The IMF is up against a contract killer who makes decisions at random at the last minute to ensure his moves are unpredictable. As Barney stands in for the intended victim, the IMF must prepare for ...
Jim Phelps is the head of a super-secret government agency ("Impossible Missions"), and is often given secret anonymous covert missions to attempt; quite often they are unmasking of criminals or the rescuing of hostages. He picks his team depending on which tasks need to be done. One thing is vital on an Impossible Mission: the mission must be carried out in entire secrecy, often relying on high-tech equipment and elaborate deceptions. Written by
Murray Chapman <email@example.com>
In the first episode "Memory", Briggs did not receive his instructions via a tape or filmstrip projector, but on a card handed to him by a photographer. See more »
In numerous episodes a very tiny black "tape player" is used. It is identifiable by the aluminum tape reels which each have three holes. This was a dummy prop and, in several shots, it is obvious that the tape is a continuous loop running around both reels since the shiny aluminum center of the "takeup" reel is visible rather than the brown tape color. See more »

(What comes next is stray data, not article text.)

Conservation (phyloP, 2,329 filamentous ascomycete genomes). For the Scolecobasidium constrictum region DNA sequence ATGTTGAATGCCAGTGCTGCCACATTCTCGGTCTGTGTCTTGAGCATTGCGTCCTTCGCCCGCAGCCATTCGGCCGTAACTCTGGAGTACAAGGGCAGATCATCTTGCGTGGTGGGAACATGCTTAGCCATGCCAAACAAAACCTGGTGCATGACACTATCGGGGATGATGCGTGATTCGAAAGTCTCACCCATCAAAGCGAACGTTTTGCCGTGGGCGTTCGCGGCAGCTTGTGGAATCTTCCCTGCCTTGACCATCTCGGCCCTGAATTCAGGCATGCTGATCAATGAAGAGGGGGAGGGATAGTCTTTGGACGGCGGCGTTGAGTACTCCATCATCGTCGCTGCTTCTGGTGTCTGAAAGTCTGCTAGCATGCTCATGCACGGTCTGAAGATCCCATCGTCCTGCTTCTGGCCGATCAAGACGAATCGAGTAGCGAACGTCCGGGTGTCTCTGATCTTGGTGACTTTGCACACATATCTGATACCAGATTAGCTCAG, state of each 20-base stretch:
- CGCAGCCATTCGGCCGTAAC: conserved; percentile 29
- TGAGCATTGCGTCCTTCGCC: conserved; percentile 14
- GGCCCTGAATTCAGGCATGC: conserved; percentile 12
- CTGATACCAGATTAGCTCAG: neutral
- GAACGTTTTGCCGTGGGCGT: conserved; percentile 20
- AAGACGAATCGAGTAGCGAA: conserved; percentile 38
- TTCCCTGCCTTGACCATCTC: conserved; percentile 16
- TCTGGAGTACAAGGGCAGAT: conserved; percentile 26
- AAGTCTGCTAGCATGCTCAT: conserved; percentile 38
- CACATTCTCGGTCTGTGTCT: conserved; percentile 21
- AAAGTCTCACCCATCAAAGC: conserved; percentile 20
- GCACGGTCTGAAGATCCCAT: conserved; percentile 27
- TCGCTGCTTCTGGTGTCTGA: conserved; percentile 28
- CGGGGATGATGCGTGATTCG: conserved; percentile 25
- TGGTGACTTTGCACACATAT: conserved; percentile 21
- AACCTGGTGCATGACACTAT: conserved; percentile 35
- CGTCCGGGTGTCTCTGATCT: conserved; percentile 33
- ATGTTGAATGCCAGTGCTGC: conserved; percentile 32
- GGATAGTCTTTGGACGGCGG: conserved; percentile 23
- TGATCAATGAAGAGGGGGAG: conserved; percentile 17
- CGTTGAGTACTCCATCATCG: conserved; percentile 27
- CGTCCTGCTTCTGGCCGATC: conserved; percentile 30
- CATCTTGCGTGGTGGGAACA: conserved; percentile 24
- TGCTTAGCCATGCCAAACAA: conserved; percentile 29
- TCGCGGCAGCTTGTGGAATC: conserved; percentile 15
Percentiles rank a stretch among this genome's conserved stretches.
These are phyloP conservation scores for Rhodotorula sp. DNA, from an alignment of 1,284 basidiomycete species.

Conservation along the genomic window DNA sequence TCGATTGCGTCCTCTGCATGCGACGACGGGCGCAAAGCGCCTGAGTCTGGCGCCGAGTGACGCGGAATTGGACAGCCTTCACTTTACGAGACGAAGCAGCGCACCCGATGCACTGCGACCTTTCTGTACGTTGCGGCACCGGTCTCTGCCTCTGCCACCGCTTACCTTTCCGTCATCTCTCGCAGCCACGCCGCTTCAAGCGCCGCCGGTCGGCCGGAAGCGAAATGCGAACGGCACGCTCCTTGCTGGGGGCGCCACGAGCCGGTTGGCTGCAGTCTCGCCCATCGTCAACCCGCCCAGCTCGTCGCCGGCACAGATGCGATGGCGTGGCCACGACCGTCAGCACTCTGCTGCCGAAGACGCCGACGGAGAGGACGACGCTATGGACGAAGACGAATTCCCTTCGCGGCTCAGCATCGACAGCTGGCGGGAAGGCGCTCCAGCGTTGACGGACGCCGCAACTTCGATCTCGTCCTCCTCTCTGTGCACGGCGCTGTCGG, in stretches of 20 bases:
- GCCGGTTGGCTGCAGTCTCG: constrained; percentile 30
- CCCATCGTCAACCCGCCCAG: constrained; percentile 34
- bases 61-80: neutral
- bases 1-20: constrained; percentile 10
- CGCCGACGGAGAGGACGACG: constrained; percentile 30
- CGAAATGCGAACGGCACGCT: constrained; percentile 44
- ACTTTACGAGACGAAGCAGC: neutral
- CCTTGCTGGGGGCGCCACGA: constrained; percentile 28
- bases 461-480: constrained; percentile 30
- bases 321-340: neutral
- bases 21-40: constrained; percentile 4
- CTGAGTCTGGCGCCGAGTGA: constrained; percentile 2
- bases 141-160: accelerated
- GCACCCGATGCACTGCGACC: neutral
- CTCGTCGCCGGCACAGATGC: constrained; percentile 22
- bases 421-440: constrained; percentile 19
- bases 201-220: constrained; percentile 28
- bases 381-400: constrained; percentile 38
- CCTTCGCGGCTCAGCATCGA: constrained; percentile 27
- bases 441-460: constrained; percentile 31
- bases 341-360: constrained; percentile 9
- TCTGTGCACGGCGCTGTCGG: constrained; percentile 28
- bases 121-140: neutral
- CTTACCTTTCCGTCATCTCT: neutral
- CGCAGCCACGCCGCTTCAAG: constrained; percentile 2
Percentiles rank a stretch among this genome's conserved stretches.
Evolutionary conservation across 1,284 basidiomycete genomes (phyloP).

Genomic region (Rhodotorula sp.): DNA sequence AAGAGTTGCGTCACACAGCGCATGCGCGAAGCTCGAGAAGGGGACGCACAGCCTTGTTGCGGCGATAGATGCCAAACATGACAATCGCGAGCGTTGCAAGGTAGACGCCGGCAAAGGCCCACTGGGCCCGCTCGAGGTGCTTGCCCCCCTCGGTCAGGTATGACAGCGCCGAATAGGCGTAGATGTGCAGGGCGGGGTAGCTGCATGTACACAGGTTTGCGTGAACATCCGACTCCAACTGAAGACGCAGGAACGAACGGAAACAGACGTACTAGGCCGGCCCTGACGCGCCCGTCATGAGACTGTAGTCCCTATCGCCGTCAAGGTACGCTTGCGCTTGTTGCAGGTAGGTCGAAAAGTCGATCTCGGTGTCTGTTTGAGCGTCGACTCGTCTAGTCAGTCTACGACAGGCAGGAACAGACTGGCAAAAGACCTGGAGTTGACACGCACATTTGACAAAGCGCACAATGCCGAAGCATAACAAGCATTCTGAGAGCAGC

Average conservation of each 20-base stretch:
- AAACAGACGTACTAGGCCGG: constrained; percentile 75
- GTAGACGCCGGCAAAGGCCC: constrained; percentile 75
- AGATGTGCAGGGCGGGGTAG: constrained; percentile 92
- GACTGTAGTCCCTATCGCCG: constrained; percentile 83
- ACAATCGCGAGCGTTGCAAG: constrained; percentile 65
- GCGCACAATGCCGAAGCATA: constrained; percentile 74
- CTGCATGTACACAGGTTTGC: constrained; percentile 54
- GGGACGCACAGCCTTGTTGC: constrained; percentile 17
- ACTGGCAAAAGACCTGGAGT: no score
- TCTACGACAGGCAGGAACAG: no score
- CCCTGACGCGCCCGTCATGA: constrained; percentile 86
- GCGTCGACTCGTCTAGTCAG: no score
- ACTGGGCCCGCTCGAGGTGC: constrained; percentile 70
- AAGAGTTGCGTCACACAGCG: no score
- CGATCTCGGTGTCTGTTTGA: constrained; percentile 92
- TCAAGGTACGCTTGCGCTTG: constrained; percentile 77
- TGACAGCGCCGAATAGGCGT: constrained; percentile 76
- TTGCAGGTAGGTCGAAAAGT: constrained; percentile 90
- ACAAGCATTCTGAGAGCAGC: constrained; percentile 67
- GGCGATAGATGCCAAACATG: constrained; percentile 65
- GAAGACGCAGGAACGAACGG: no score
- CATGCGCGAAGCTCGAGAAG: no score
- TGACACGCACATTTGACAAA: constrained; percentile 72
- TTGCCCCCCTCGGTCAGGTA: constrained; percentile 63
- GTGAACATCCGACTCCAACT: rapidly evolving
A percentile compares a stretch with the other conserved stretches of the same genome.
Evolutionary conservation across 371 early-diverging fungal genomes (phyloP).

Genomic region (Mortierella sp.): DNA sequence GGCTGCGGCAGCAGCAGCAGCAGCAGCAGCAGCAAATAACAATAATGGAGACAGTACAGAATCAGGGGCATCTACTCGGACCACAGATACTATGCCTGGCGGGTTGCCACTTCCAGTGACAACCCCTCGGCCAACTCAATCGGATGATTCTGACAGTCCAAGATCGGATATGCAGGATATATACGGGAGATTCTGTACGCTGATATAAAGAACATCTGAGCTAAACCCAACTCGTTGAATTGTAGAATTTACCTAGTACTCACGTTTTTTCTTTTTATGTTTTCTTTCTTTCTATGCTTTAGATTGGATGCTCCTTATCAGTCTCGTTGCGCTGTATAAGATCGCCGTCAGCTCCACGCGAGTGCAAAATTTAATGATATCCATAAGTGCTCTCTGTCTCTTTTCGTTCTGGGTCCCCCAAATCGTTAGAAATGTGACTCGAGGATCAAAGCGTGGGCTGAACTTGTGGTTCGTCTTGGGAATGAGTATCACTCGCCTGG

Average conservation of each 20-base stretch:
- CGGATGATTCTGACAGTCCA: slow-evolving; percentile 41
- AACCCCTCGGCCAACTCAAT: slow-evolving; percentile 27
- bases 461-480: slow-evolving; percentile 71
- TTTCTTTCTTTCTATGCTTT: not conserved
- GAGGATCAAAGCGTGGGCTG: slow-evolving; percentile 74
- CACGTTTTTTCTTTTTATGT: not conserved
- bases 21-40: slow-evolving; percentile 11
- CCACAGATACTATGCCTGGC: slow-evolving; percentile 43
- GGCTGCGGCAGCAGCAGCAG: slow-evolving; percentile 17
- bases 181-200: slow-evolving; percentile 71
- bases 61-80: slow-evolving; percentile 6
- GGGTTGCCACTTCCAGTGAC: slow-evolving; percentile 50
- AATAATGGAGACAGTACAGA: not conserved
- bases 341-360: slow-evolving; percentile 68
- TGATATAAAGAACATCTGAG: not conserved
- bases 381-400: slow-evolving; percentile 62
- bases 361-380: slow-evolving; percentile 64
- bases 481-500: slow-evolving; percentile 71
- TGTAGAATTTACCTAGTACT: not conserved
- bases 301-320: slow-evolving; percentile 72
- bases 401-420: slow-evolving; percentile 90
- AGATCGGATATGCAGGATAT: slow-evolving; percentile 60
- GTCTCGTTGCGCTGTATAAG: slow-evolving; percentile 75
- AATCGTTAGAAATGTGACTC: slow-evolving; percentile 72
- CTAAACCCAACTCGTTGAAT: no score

Voice on Tape:
As always, should you or any of your IM force be caught or killed, the Secretary will disavow any knowledge of your actions. Good luck, Jim. This tape will self-destruct in five seconds.
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Many episodes end with a freeze-framed pan-and-tilt shot of the IMF team's getaway vehicle, with series creator Bruce Geller's credit superimposed over the shot. See more »
Classic televison, which was inspired by Jules Dassin's spoof of his own French masterpiece, Rififi, from the mid 1960s. One of its best elements were the famous guest stars that appeared in the show, which added more interest to the already interesting storylines. Unlike the film adaptations, Mission:Impossible(1966) is an excellent crafted tv show that was ahead of its time in some areas of special effects. My favorite actors from the show were Leonard Nimoy, Martin Landau, and Peter Graves.
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